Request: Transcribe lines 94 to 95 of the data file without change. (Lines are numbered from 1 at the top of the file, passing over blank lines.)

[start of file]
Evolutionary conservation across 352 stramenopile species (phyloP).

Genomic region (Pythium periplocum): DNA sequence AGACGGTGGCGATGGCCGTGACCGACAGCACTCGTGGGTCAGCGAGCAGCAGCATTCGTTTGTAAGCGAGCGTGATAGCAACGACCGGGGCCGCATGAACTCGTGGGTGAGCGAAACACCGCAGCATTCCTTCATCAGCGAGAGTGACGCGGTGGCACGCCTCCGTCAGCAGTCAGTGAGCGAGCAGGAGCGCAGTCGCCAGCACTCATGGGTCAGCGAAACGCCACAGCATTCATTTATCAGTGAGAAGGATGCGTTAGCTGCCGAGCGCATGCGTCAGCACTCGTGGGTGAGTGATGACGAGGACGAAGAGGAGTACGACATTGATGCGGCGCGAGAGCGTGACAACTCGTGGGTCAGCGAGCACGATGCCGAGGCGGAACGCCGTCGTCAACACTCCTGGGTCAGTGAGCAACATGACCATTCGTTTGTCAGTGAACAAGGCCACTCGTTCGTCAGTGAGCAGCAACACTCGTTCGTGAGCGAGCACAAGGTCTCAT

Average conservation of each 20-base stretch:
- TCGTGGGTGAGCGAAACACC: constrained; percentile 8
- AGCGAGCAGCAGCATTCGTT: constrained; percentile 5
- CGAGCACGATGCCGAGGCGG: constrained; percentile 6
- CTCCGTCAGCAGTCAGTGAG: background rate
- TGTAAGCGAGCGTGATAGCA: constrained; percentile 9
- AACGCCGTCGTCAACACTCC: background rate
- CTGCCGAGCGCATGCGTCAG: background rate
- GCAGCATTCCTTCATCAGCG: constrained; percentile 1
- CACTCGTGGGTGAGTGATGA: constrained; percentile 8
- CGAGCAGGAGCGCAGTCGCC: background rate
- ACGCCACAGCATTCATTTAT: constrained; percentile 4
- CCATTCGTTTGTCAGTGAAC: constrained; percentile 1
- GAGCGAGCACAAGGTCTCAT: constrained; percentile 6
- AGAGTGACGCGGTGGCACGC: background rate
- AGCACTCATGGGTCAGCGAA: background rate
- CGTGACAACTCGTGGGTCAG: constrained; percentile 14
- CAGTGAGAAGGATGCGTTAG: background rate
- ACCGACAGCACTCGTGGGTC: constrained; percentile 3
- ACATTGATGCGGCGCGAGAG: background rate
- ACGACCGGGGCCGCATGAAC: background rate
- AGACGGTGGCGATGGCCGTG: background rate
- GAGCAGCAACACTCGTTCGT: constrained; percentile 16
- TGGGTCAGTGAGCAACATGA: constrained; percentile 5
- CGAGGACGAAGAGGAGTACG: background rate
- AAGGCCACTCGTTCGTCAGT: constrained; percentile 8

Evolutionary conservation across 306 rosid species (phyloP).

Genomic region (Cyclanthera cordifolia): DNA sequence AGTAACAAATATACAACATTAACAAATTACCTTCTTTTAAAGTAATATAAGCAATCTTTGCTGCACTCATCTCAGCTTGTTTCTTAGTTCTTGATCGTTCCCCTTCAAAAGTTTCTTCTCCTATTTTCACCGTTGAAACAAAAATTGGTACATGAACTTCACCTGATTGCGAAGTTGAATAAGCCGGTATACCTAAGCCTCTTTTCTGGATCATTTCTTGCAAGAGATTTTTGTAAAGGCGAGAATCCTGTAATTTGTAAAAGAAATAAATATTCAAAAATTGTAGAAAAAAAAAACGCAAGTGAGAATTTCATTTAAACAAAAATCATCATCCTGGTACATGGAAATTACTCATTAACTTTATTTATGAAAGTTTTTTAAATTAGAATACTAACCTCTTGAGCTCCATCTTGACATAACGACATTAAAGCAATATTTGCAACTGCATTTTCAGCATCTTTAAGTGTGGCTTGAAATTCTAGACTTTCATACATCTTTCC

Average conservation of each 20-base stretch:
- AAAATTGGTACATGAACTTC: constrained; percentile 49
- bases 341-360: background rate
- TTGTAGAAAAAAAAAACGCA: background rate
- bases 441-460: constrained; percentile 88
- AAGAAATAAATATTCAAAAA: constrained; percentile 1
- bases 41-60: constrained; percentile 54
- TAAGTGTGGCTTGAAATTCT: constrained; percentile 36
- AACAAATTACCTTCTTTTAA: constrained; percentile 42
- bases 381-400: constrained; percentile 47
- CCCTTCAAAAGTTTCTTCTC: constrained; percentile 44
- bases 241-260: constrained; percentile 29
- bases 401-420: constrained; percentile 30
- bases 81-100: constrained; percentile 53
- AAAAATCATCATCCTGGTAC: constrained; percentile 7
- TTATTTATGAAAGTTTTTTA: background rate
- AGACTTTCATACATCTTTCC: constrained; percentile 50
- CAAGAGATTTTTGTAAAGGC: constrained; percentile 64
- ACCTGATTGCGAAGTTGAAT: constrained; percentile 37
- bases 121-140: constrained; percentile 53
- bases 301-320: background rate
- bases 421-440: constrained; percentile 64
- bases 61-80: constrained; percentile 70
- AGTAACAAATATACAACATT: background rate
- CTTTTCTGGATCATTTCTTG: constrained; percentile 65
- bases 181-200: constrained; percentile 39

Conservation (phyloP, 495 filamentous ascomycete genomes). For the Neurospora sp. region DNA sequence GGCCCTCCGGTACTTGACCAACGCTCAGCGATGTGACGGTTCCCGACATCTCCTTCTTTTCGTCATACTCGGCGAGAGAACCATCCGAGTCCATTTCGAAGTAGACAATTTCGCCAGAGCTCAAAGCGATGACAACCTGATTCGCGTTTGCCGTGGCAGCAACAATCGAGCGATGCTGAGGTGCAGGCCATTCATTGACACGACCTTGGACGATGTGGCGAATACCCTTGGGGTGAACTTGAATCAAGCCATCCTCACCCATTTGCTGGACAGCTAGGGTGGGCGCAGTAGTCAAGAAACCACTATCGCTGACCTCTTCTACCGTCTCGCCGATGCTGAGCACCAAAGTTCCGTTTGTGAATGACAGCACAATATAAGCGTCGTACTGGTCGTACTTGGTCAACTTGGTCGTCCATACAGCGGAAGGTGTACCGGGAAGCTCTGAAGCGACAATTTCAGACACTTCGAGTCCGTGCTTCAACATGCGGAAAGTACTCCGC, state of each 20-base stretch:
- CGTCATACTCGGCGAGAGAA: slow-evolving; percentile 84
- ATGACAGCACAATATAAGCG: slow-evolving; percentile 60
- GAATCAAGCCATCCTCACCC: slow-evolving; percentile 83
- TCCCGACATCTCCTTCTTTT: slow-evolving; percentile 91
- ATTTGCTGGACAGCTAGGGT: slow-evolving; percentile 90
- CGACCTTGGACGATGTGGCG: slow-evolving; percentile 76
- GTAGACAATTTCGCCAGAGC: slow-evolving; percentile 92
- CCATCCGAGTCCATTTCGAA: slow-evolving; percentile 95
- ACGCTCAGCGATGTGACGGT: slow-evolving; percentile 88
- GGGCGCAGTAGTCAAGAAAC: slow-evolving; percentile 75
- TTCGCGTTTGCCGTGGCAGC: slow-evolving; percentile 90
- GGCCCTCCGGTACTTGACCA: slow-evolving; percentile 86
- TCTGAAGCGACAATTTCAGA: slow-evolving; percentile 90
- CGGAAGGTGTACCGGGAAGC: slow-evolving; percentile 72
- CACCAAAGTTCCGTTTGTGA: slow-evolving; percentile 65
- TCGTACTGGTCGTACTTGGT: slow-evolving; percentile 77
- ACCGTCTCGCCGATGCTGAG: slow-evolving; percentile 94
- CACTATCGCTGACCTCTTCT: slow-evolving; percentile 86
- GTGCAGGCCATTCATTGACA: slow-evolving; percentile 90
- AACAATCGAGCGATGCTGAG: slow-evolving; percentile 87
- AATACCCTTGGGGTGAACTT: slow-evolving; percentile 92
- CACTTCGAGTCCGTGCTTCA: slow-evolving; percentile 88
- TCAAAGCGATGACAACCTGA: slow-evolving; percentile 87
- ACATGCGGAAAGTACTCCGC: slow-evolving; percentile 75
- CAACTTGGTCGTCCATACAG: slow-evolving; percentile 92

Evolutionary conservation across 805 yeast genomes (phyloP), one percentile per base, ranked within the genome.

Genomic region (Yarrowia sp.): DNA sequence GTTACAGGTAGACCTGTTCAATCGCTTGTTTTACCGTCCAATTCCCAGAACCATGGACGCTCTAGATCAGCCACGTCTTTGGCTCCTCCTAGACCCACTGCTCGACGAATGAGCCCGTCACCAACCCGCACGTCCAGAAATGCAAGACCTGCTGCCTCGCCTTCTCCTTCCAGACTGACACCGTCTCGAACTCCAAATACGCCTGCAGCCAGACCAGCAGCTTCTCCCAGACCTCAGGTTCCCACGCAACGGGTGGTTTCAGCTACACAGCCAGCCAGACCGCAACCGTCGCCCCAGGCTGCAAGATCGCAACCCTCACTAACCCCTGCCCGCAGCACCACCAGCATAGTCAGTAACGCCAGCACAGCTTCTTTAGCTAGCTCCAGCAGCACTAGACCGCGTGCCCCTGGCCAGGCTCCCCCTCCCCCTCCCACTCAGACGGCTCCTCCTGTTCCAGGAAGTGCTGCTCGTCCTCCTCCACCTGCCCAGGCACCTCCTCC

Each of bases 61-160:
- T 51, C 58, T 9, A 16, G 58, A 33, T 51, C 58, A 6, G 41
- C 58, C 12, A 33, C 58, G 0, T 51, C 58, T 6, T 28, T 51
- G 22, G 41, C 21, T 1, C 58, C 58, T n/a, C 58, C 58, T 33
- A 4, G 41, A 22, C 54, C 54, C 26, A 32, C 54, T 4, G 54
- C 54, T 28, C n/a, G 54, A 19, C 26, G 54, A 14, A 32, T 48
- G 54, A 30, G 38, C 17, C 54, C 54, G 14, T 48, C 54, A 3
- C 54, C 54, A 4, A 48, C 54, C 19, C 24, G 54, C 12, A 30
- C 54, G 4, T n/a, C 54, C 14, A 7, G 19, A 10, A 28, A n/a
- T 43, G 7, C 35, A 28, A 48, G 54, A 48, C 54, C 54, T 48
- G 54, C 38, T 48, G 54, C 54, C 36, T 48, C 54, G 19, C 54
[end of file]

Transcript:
- T 43, G 7, C 35, A 28, A 48, G 54, A 48, C 54, C 54, T 48
- G 54, C 38, T 48, G 54, C 54, C 36, T 48, C 54, G 19, C 54